Falling behind on bills can be a major source of stress for individuals and families because of what can occur if they fail to reduce that debt in a timely manner. Collection agencies make a business of aggressively collecting on bad debts and are not afraid to hound their targets to the point of humiliation. However, collectors are bound by law to operate under certain debt collection procedures.
Harassment from debt collectors can be avoided. Individuals dealing with debt are afforded protection under the Fair Debt Collection Practices Act. This act covers personal, family, and household debts – things like credit card debt, mortgages, auto loans and medical bills fall under this umbrella of coverage.
Debt collection agencies must adhere to specific debt collection procedures. A debt collector must send written notice indicating how much money you owe, the name of your creditor and what action you need to take if you believe the debt claim is in error.
If you send a written letter disputing the debt within 30 days of receiving the initial collection agency letter, the debt collector cannot contact you again until they provide proof of the debt. It is important to send the letter via certified mail and pay for a return receipt, so you have proof that the debt collector has received your letter.
The Fair Debt Collection Practices Act – What Collectors Can and Cannot Do?
Debt collectors operate under many restrictions meant to protect a debtor from harassment. The Fair Debt Collection Practices Act prevents collection agencies from taking the following actions as part of their debt collection procedures:
- Using obscene or abusive language.
- Continually making harassing phone calls
- Calling on debts before 8 a.m. and 9 p.m.
- Talking to third parties, other than the debtor’s attorney, about the debt in question.
- Misrepresenting the actual debt amount.
- Falsely claiming to be an attorney, law enforcement official or credit bureau representative.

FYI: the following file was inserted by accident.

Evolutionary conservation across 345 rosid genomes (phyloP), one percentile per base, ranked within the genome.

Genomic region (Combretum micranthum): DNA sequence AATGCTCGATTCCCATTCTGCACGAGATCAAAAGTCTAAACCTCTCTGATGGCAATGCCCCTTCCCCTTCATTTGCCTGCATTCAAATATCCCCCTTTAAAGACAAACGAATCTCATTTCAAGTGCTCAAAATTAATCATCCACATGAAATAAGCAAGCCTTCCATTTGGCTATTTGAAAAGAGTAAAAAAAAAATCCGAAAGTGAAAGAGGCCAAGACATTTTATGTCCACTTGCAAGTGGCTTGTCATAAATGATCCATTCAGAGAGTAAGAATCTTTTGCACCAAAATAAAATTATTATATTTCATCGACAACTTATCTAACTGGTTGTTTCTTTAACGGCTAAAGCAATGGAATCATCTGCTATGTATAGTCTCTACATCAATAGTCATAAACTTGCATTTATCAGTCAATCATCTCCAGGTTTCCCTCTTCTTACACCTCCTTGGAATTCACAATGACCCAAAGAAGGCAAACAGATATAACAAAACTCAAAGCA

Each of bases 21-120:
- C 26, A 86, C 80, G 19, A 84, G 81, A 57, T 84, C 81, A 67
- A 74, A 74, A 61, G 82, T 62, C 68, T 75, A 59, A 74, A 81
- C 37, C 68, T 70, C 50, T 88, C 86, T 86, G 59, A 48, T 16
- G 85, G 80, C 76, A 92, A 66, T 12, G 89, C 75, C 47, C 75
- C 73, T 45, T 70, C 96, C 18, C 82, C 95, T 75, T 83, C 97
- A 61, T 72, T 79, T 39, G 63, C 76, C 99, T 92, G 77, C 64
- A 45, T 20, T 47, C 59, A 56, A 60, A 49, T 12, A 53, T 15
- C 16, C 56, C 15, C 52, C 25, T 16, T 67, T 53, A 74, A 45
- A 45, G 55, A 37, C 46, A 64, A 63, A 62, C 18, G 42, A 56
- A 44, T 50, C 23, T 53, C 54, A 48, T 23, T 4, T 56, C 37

- Threatening a lawsuit, garnishment of wages or property seizure without actual legal action.
Debt collectors are allowed to contact third parties to obtain personal information such as your address, your home phone number and your place of employment. This is often referred to a “skip trace.” If a debt collector files a lawsuit to obtain payment on a bad debt and wins a judgement in their favor, your future wages can be garnished to meet the terms of the judgement.
How to Handle Bad Debt
Once you receive a debt collection agency letter outlining the debts you owe, there are actions you can take to eliminate any bad debt.
One good idea is to negotiate to pay a percentage of the debt. Some collection agencies will settle for whatever payments they can get. This means you have a realistic chance for working out a deal to pay less than the full amount.
If you do work out a deal with a debt collector, get the details of the deal in writing before you send any payment. Then pay using a cashier’s check instead of a personal check, so the collection agency does not have access to your bank account.
It is also important to keep track of all phone calls and correspondence with any debt collectors. Write down the day and time for every phone call they make, the name of the collection agency, the amount of debt claimed by the agency and a summary of what was said.
Keeping a paper trail can protect you from any debt collectors misrepresenting your words or actions down the road.